Thanks to Eugene for inviting me to guest blog this week about my new book 100 Plus: How the Coming Age of Longevity Will Change Everything, From Careers and Relationships to Family and Faith.
As you can see from the chart above, humanity has made great progress in extending average human life span, and much of that progress happened in the last century and a half. But that is only the beginning. New technologies will continue the extension at an even faster rate.
In my book, 100 Plus, I make the argument that, because of advances in regenerative medicine and biotechnology, it won’t be long before humans will be able to extend their health spans to over 100 years. Notice that I don’t simply use the term “life span” but instead discuss “heath spans.” That is because health will be extended along with life.
How will this longevity revolution affect society? That is the subject of the rest of the book. I take the position that a health span of 150 years is achievable and base the rest of the social, economic, and cultural analysis on that horizon.
Biology has now become an engineering project. Just as computer programs have 1s and 0s, so too does the human body have a code, made out of the ACTGs of DNA. Now that the human genome has been sequenced, work continues on figuring out how to reverse engineer the human body.
The field of regenerative medicine is incredibly exciting and one of the most promising techniques so far goes by the name of tissue engineering, which offers the ability to build new organs for those that have worn down, like a heart or a lung. Already, scientists have grown and successfully transplanted human organs, such as bladders and windpipes, for patients in need.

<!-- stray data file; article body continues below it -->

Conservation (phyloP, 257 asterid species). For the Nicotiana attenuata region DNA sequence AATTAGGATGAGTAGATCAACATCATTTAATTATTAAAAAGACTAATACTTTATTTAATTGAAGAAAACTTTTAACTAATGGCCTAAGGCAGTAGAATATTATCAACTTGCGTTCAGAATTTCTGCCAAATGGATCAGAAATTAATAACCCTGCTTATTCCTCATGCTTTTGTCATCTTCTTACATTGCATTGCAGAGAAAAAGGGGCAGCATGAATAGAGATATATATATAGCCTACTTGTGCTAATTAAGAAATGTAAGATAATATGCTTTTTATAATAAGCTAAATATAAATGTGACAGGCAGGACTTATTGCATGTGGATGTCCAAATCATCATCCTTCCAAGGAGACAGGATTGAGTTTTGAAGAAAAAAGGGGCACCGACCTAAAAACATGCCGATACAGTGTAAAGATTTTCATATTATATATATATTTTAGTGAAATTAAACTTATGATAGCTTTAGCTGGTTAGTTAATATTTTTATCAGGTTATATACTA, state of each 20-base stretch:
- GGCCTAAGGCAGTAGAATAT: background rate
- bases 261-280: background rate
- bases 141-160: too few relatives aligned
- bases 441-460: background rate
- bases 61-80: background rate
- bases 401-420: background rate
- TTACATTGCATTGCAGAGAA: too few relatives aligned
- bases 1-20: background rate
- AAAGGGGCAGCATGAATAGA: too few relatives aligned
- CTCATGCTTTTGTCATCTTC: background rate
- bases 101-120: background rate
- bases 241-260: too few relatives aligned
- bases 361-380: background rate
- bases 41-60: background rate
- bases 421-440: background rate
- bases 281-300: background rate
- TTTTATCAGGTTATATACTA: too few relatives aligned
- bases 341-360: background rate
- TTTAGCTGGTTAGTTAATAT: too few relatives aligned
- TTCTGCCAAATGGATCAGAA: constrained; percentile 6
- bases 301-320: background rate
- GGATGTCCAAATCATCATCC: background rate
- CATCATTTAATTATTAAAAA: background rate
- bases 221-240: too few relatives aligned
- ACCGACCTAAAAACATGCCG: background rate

Human hearts and lungs have not been completed yet, but promising work in lab animals suggests it will be possible. How long will it be before patients will be going to the hospital for brand new hearts? It’s hard to predict, since science can always run into problems and there will be a number of safety tests. I’m confident it will happen within my lifetime (I’m 39 years old). Once we have a large enough parts list, we will be able to keep humans healthy by replacing parts as they wear down, just like we do with vintage cars that are in tip top shape.
Another important technique for human repair is called gene therapy, which is the process of changing one’s genes by adding new DNA or turning off parts of existing DNA. While this field stalled about a decade ago because of the deaths of children who were part of early trials, procedures have become better over time as researchers learn more about how to more safely introduce new DNA into the body. One of the problems with gene therapy is that it can be difficult to insert a new gene exactly where scientists want it to go, since altered viruses are often used as carriers for new genetic information.
The techniques for making changes have now become more precise, producing positive results in both human trials and animal models. One of the most recent successes in this area was announced by Dr. Carl June’s team at the Abramson Cancer Center at the University of Pennsylvania. By removing a patient’s own T-cells, making some changes using gene therapy, and then introducing them back into the patient’s bodies, scientists were able to cure leukemia in two out of three patients. The NYT story on the success is here.
Cancer treatment is not the only area in which there have been some big successes for gene therapy, it has also helped restore sight in blind children and may eventually lead to a cure for AIDS. In lab animals, gene therapy has slowed down aging and allowed the animals to live longer in a younger state. The pathways that the scientists tweaked on these lab animals are similar to ones that humans possess. There are other technologies and ideas for repairing humans, such as the SENS plan, which you will find detailed in my book.
Tomorrow, I will post about how this revolution will affect the economy.